Professional Insurance Programs

How to Prevent Bloodborne Pathogen Injuries in Dentistry

By Nan Dreves, RDH, MBA, Professional Health Horizons, nkdreves@gmail.com

Every effort should be made to minimize risk and prevent accidents in a dental setting. There is a risk of transmission of hepatitis B, hepatitis C or HIV infection percutaneous or mucocutaneous exposure. The deeper the exposure(s) or volume, the greater the risk of transmission.

OSHA states in the bloodborne pathogen standard 1910.1030(f)(l)(ii)(D) that post-exposure management and medical follow-up be “provided according to recommendations of the U.S. Public Health Service.”

Here are some commonsense ways to reduce your chance of injury:

  1. Focus on the procedure, take your time, do not rush or be distracted.
  2. Look before reaching for instruments. Do one task at a time.
  3. When placing instruments on a tray, ensure they are in the appropriate place and a single layer. When returning a used instrument to the tray, do not stack them. Return them carefully; do not throw them.
  4. Collect all necessary instruments before treatment starts. Ensure they are transported in a covered, puncture-resistant container to avoid the chance of injury from dropping or bumping into someone.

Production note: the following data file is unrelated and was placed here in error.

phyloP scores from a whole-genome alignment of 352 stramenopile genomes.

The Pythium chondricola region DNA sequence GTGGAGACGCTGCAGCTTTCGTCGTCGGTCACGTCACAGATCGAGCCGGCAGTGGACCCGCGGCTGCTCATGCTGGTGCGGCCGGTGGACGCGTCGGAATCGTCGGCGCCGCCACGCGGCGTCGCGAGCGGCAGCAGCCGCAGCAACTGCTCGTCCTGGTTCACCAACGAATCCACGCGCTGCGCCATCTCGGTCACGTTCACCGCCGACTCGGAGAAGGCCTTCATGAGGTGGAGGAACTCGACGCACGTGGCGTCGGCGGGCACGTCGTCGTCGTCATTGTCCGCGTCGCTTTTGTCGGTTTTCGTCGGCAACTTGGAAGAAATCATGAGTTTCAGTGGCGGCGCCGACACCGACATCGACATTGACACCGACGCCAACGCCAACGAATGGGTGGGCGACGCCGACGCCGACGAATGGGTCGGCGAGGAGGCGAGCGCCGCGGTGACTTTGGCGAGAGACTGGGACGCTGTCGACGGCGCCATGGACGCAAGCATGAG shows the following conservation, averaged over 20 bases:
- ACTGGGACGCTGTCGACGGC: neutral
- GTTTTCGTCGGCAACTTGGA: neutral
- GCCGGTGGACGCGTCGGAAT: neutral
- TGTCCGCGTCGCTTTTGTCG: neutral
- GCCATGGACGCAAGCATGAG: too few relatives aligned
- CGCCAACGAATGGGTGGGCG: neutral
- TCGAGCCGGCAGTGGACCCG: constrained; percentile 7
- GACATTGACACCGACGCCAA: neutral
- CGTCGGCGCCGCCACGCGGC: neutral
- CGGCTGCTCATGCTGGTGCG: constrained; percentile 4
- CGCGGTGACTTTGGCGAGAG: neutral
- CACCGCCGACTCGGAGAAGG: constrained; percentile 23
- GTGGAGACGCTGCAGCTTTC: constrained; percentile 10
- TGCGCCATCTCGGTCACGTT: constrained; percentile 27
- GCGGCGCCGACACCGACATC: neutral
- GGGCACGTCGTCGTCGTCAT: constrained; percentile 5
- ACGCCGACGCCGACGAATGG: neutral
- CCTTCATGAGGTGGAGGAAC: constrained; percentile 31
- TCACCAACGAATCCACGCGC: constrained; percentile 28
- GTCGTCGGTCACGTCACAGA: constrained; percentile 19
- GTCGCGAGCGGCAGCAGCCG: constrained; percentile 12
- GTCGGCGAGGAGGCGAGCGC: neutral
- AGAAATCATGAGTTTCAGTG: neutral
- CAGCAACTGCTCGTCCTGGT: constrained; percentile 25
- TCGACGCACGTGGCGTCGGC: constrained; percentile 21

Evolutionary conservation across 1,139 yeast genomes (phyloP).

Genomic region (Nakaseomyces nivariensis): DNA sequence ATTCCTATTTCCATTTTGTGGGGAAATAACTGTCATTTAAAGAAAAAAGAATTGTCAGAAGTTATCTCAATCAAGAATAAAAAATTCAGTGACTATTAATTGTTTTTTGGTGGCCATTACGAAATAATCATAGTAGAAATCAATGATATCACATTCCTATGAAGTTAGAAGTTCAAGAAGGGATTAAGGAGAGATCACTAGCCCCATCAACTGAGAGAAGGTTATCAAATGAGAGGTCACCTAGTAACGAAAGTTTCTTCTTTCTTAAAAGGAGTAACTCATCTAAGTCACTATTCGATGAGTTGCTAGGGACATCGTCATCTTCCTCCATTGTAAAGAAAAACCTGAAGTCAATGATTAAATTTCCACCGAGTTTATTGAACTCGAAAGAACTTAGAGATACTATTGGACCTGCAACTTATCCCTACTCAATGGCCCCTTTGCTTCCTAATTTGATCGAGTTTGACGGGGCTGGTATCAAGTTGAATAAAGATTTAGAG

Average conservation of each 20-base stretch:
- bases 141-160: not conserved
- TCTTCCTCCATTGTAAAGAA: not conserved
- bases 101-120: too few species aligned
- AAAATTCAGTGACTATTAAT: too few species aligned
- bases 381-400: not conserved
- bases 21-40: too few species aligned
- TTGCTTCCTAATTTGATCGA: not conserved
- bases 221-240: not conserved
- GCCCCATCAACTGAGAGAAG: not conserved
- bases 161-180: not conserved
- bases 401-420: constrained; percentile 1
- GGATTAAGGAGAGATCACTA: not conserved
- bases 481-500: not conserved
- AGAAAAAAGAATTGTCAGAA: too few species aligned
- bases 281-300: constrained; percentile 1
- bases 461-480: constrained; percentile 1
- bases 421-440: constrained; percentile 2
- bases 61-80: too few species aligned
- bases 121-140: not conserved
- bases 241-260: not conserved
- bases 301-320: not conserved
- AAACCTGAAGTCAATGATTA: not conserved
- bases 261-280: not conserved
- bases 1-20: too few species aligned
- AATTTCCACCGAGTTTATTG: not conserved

5. Do not recap local anesthetic needles with two hands. Use a recapping device or one-handed scoop technique.
  6. Always recap the needle before changing the cartridge or needle.
  7. Clinician should uncap, administer injection(s), and safely recaps before changing the needle or cartridge. Do not pass an uncapped needle to an assistant.
  8. Burs in handpieces should be removed immediately after completing treatment. Another idea is to place a clean inverted plastic cup over the burs.
  9. When placing items in the sharps box – be cautious, unhurried, and deliberate. Sharps boxes should not be behind a cupboard door or in a drawer. It must be readily accessible.
  10. Obtain self-sheathing or safety needles. Examples: SecurInject, 1SHOT™ Safety Syringe, Ultra Safety Plus XL®.
  11. Use heavy-duty utility gloves when handling sharps.
  12. Written needlestick prevention protocols, accident prevention education, reporting of exposure incidents, and critical thinking.


Every dental healthcare setting must determine where follow-up care for an injury would occur for both the source patient and the dental healthcare worker. The post-exposure testing for HBV, HCV, and HIV (both antigen and antibody) can be refused by either party. When a dental injury occurs, we must explain to the medical provider how it happened and why it is considered a significant exposure. Their knowledge of our instrumentation and procedures is limited, and although some injuries do not involve blood, saliva alone is an infectious body fluid.

Your family, friends, and loved ones appreciate the attention to our well-being. Remember, safety, like kindness, matters!



  • ADA Dos and Don’ts for The Safe Handling of Instruments and Sharps
  • 2016 CDC Infection Prevention & Control Guidelines & Recommendations
  • CDC’s Summary of Infection Prevention Practices in Dental Settings: Basic Expectations for Safe Care


If your office needs an Incident Report Form, email Nan at nkdreves@gmail.com.